Hallicrafters S-20 Sky
I first saw this
old receiver at an auction house in Christchurch in April 2000.
It was painted in a sort of cream coloured emulsion over its
original finish with plenty of rust showing through. The chassis,
visible under its lift-up lid was red with rust and altogether
it was in a very sorry state. I can't exactly remember what I
bid for it but it probably wasn't more than a couple of pounds
as old radios, only a few years ago, rarely fetched more than
£15. After getting it home I decided to restore it to what
I imagined was its original condition, being considerably helped
by finding a picture of it in my 1938 copy of The ARRL Radio
Amateur's Handbook, where it was listed at $49.50.
I dismantled the metalwork,
removed the old paint and rust from the panels, and repainted
them with a dark grey crackle finish Hammerite. After derusting
the chassis with a proprietary gel, which I think, turns the
rust into a harmless phosphorus compound, I reassembled everything.
The dial mechanism and gears needed cleaning and oiling and worked
OK (see further down this page) although the dial surface shows
a lot of wear. Under the chassis the majority of the components
were serviceable but to my dismay I found that someone had added
a long wave band at the top short wave position, discarding the
original coils, padders and trimming condensers in the process.
This must have been when this particular band had been dead due
to the vagaries of sunspot activity. Being keen on restoring
the receiver to its original spec I decided to remove the long
wave band and refit the original band which covered the unusual
range of 17 to 44Mc/s. After some experimentation this turned
out to be no mean feat! To carry out the reconversion I had to
turn to my computer and Lotus 123 (remember this was the last
year of the last millenium!), which, apart from its usual role
of producing spreadsheets, allows complex equations to be processed.
I managed by experiment, using a test coil and a grid-dip meter,
to measure the minimum and maximum values of each section of
the tuning condenser gangs. The position of the wavechange switch
in relation to the tuning condenser and the grids of the valves
wasn't too bad at low frequencies but very awkward at low VHF.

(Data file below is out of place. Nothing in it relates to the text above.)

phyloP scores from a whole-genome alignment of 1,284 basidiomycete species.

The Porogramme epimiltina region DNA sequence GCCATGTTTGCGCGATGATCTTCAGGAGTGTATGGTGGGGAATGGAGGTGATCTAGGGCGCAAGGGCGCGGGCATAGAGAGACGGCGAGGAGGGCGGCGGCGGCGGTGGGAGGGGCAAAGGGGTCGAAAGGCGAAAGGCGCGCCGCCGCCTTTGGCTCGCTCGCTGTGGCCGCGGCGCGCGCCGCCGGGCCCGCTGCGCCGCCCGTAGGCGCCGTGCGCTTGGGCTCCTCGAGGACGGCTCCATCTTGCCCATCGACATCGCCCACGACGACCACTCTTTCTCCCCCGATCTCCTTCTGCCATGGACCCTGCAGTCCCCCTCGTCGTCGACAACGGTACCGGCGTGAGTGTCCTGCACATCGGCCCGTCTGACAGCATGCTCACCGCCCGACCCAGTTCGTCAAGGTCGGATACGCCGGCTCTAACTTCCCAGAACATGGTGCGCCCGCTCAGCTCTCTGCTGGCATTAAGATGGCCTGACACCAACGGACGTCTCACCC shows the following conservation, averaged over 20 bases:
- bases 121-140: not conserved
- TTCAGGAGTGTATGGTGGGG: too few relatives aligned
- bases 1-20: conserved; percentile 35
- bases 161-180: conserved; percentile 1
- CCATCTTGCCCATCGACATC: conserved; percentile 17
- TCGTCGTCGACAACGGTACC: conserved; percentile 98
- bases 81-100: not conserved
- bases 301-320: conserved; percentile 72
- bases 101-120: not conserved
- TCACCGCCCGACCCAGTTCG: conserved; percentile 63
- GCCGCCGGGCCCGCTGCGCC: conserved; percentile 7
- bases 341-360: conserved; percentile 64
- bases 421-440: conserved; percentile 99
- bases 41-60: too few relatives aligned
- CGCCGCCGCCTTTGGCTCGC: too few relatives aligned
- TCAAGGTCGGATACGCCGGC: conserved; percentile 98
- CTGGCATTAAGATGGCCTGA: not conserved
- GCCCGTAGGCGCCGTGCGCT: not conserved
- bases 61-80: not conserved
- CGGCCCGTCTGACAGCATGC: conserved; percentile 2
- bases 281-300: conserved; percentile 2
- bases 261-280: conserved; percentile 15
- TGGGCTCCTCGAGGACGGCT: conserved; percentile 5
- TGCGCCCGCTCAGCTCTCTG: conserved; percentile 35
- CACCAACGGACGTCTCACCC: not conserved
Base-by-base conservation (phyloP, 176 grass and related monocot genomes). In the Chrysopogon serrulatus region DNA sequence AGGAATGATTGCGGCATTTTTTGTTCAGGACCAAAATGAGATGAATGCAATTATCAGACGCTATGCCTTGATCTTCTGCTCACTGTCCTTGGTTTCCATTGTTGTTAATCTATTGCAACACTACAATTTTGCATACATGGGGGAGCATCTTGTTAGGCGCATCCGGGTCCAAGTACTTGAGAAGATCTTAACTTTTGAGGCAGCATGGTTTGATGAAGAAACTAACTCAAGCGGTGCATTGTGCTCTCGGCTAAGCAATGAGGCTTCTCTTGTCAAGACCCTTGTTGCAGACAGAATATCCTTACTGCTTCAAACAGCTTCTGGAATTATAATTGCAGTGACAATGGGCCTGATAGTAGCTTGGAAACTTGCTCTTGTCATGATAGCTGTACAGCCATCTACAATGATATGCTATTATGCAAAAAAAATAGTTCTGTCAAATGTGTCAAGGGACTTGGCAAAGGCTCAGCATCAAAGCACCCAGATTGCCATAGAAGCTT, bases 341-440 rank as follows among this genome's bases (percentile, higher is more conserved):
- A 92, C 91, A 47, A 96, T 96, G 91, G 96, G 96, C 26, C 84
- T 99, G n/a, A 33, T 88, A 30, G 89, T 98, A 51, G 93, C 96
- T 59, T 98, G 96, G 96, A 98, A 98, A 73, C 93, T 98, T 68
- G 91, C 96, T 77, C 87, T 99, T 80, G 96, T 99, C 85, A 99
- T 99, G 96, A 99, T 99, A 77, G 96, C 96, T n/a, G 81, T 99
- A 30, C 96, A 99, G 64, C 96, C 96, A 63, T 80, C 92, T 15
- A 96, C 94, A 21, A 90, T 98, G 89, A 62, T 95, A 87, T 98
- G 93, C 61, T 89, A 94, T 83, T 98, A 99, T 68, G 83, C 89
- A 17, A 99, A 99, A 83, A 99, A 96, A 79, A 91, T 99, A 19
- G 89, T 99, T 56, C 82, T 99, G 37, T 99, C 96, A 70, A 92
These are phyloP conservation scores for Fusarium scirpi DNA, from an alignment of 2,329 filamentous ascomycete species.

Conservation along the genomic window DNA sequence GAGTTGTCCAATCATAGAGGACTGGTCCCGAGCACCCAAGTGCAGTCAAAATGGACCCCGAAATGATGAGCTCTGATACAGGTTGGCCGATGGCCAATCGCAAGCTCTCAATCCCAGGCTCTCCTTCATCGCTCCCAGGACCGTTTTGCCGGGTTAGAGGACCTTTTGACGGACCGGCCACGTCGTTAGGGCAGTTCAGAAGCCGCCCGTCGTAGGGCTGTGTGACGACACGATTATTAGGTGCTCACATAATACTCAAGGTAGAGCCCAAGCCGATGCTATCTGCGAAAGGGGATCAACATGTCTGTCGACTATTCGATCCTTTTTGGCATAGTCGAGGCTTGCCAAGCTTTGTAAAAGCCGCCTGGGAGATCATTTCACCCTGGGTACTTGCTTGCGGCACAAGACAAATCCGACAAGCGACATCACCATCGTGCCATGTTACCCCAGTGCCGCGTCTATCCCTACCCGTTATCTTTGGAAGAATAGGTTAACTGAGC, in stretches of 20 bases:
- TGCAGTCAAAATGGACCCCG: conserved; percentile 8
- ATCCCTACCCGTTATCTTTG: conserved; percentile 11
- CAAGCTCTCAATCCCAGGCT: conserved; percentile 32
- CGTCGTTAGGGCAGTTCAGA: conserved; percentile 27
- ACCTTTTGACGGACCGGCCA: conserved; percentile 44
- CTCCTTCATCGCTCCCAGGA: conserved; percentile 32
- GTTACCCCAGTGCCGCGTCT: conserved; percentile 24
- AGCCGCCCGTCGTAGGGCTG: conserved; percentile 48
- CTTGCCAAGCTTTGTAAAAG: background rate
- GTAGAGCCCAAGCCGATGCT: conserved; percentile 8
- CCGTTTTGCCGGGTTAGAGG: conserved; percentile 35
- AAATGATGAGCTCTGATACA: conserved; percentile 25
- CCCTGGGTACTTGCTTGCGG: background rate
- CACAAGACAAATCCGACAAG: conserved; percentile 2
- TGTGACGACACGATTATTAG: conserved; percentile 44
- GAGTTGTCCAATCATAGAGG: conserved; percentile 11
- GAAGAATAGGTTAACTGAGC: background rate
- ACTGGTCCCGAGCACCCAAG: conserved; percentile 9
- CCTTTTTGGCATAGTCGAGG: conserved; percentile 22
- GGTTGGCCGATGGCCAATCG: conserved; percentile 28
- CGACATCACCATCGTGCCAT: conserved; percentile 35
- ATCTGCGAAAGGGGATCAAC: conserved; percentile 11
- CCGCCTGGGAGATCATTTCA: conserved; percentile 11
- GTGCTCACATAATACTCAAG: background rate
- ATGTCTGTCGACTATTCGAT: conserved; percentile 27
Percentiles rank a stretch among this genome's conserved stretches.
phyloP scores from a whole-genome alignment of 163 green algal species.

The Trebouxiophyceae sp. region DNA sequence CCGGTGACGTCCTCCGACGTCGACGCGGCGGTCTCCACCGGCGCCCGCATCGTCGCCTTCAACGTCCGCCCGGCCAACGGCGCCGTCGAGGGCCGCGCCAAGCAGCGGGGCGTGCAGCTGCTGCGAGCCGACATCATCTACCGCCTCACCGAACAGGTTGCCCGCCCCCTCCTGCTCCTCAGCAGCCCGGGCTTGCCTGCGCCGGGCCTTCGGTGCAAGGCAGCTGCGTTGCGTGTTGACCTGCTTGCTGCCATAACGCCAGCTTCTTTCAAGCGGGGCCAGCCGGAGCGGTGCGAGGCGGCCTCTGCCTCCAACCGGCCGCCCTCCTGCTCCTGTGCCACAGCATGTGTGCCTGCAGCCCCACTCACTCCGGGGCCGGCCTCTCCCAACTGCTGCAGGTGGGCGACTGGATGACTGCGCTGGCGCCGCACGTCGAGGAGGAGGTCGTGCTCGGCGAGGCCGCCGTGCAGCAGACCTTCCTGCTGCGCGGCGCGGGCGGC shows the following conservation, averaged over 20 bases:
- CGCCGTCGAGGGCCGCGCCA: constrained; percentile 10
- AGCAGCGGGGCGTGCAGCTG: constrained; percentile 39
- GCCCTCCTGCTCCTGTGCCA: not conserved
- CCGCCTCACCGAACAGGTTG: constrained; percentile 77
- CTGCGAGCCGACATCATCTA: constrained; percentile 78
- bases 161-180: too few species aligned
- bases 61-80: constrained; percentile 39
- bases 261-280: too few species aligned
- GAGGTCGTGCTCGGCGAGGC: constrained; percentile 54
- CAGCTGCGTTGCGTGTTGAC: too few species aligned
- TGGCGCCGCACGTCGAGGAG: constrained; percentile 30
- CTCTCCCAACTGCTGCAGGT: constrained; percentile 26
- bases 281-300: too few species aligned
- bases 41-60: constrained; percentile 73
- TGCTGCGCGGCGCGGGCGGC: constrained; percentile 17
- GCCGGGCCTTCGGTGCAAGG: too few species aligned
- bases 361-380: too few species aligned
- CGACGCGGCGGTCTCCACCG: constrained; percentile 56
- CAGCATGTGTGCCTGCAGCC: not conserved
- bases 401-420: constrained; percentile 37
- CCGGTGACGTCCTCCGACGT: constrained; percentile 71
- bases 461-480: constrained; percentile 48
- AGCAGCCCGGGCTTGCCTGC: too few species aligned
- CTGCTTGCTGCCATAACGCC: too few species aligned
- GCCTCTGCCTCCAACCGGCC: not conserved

I had to measure stray capacitances of leads and valve grids
and the wavechange switch wafers etc. By developing an algorithm
based on all the factors for each of the three coils (2xRF and
oscillator) I was able to determine the required inductance of
each coil. This included calculating values for trimmer condensers
for tuning and a padder condenser for the oscillator coil. The
latter is necessary because the oscillator tracks the RF coils
by the IF frequency which I also fed into the equations. I also
had to determine the proper side of the RF to run the oscillator
although I recall, that given the known parameters, my equations
told me this was only possible one way.
Eventually after much
trial and error, and by careful selection of components of the
right vintage at the bottom of my junk box, I wound the coils,
got the oscillator to oscillate and the RF stages to amplify
and NOT oscillate, everything turned out OK and the desired short-wave
coverage was achieved. I have a little suspicion, although I
am writing this after some years have passed, and looking back
without too much clarity, I might have cheated when it came to
overall performance and added a little extra amplification in
front of the audio output valve. Who's going to look for a transistor
under the chassis of a pre-war radio! Since then I've taken additional
pictures and can confirm there is a transistor lurking under
the chassis of this 1938 receiver.
The cone of the old loudspeaker
had perished and I remember fitting a new unit designed for a
car radio. Apart from this and a new mains lead and 13amp plug
(and I suppose a transistor) the restoration is fairly original
although I never got round to finding a couple of replacement
aluminium extrusions missing from the sides.
For the reader's information
the receiver has the following valve line-up: -
6K7 RF stage; 6L7 frequency
changer; 6J5 RF oscillator; 6K7 IF amplifier; 6Q7 detector, AVC
and AF amplifier; 6F6 power output; 6J5 BFO and a type 80 rectifier.
And the frequency coverage is
545Kc/s to 1800Kc/s
1.7Mc/s to 5.8Mc/s
5.8Mc/s to 18.8Mc/s
17Mc/s to 44Mc/s
Above the metal tuning
dial on which the previous owner has marked the various amateur
Left, the fine-tuning logging scale
which rotates in line with the main logging scale markings (0-24)
on the metal dial.
A neat layout of trimmers
for the RF coils.
I recall using the cathode
bias voltage from the output valve to power the transistor. I
used to listen to Radio New Zealand and added extra audio amplification
to give me better results.
An advertisement for the Sky
Champion from 1939.